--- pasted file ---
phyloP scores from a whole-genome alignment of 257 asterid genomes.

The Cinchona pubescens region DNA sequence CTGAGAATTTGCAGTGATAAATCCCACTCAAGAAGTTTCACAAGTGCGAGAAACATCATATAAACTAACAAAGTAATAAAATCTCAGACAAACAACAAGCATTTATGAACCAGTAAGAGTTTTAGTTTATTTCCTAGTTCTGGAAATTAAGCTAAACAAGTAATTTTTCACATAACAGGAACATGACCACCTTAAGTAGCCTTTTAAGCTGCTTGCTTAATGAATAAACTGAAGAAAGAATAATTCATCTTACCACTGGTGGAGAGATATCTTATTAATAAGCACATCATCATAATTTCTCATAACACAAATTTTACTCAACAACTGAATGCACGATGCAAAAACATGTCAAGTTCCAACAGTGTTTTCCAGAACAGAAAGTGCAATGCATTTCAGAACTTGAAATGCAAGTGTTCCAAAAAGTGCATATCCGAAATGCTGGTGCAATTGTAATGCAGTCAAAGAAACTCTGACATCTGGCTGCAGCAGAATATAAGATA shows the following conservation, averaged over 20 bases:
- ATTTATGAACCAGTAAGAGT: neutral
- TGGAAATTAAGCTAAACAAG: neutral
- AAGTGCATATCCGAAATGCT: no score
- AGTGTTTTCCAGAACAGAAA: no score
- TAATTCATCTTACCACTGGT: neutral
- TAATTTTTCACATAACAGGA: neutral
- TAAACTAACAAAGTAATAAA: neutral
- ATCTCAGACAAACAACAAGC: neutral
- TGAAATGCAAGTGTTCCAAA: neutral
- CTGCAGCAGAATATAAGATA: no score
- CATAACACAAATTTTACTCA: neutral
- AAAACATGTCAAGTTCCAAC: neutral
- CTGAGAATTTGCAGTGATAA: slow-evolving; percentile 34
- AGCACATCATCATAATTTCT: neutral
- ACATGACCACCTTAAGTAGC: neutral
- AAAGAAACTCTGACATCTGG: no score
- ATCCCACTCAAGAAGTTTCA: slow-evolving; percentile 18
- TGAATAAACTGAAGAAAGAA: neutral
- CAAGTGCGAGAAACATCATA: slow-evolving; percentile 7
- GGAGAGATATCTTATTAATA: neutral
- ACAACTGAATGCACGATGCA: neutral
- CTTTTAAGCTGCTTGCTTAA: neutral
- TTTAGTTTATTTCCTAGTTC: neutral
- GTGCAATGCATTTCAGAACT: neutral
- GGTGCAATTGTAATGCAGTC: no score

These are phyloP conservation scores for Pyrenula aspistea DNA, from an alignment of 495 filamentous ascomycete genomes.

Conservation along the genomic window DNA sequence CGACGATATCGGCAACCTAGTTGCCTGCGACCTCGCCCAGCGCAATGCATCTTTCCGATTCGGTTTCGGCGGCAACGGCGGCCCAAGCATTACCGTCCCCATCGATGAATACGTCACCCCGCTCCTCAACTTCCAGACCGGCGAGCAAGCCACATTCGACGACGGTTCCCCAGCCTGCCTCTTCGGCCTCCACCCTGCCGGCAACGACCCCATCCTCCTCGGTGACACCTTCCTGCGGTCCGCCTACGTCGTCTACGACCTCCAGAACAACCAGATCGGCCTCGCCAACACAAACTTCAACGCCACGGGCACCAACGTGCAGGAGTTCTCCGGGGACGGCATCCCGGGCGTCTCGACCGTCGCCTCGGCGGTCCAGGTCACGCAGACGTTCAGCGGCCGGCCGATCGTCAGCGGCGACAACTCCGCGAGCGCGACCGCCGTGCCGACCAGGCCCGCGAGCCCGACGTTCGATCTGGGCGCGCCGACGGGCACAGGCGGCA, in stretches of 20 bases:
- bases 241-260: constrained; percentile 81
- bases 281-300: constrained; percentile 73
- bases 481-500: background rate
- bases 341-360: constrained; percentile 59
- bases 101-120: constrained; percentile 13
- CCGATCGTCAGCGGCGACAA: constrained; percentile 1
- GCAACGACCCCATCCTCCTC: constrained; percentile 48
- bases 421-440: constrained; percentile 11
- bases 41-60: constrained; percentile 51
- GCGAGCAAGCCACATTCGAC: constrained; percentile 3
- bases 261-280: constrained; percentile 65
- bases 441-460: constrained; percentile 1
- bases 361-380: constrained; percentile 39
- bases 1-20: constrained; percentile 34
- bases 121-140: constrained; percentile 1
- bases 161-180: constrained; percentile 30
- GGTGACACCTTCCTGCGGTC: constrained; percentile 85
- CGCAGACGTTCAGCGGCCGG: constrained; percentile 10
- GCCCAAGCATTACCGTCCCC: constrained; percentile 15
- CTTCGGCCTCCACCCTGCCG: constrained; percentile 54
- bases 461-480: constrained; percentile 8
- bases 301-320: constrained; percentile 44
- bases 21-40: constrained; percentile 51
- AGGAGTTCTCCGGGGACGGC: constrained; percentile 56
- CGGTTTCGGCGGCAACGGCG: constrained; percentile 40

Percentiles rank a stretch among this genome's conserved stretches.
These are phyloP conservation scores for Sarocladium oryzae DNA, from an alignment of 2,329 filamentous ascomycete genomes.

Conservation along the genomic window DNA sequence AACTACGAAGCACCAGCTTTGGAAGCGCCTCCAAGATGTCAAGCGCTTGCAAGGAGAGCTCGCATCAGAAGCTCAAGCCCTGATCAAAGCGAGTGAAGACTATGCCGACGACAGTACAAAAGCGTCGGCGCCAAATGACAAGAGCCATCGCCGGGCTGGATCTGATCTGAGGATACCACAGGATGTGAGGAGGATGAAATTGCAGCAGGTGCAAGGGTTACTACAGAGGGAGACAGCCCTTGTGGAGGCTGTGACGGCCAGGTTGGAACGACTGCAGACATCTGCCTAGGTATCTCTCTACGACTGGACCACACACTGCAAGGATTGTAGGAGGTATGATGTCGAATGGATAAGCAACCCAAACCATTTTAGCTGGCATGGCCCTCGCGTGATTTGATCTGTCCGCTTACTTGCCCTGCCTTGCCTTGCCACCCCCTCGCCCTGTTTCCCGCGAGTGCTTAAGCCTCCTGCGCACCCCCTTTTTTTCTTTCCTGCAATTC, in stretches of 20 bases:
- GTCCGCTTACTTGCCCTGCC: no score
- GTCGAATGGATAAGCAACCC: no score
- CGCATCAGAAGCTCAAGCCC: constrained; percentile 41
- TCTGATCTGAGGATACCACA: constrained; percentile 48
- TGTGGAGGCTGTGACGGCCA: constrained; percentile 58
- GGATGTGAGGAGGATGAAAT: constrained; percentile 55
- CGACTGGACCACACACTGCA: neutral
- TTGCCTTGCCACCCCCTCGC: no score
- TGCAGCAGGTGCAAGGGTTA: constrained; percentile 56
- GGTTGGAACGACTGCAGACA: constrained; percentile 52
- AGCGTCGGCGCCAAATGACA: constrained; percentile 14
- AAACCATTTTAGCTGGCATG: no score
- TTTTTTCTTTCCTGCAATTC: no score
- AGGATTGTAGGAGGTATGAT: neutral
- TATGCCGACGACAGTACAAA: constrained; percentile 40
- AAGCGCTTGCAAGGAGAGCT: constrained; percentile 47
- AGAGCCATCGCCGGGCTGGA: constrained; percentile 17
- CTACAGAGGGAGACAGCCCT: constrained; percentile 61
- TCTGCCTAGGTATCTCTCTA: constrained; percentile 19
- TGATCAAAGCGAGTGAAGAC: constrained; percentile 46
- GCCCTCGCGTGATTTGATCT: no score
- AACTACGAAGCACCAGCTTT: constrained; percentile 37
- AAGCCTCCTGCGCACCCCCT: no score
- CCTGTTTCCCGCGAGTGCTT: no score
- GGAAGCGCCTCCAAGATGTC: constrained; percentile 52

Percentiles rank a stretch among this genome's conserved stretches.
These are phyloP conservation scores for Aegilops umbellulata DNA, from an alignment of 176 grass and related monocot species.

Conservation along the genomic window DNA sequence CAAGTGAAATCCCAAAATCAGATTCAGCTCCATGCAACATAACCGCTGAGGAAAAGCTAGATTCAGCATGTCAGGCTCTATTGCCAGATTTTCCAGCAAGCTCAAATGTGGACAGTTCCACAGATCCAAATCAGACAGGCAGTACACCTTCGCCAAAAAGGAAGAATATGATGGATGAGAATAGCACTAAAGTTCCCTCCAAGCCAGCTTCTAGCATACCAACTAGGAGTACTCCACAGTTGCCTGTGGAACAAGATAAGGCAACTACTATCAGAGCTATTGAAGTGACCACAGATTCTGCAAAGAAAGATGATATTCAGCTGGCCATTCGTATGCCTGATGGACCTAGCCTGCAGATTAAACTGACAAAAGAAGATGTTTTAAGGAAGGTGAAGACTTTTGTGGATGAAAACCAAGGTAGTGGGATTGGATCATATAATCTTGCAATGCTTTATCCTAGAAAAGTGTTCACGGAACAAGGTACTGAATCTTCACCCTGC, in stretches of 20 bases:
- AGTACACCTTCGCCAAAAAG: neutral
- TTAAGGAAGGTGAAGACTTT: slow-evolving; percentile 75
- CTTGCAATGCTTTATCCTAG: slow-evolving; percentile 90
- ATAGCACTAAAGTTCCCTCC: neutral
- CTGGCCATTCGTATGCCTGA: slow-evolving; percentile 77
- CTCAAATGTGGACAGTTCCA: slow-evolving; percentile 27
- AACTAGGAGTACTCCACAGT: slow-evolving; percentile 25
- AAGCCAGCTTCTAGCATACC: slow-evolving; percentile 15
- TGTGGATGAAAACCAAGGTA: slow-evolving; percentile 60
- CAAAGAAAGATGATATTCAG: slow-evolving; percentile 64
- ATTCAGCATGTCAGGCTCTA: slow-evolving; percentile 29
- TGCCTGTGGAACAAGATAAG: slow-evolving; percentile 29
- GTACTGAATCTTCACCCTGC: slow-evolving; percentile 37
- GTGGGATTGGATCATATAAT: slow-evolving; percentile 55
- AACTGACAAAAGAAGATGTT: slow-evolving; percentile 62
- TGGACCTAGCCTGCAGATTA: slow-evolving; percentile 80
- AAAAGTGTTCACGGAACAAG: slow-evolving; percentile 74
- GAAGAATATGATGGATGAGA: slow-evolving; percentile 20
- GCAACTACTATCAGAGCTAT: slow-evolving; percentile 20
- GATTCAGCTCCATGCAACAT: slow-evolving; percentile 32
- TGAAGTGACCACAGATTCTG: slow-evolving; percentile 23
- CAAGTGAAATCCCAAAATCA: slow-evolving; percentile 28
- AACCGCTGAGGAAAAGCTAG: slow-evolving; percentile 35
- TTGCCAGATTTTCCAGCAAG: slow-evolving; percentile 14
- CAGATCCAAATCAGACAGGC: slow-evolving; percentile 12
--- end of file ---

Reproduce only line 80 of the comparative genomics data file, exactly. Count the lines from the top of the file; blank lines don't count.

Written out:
- AAGCCTCCTGCGCACCCCCT: no score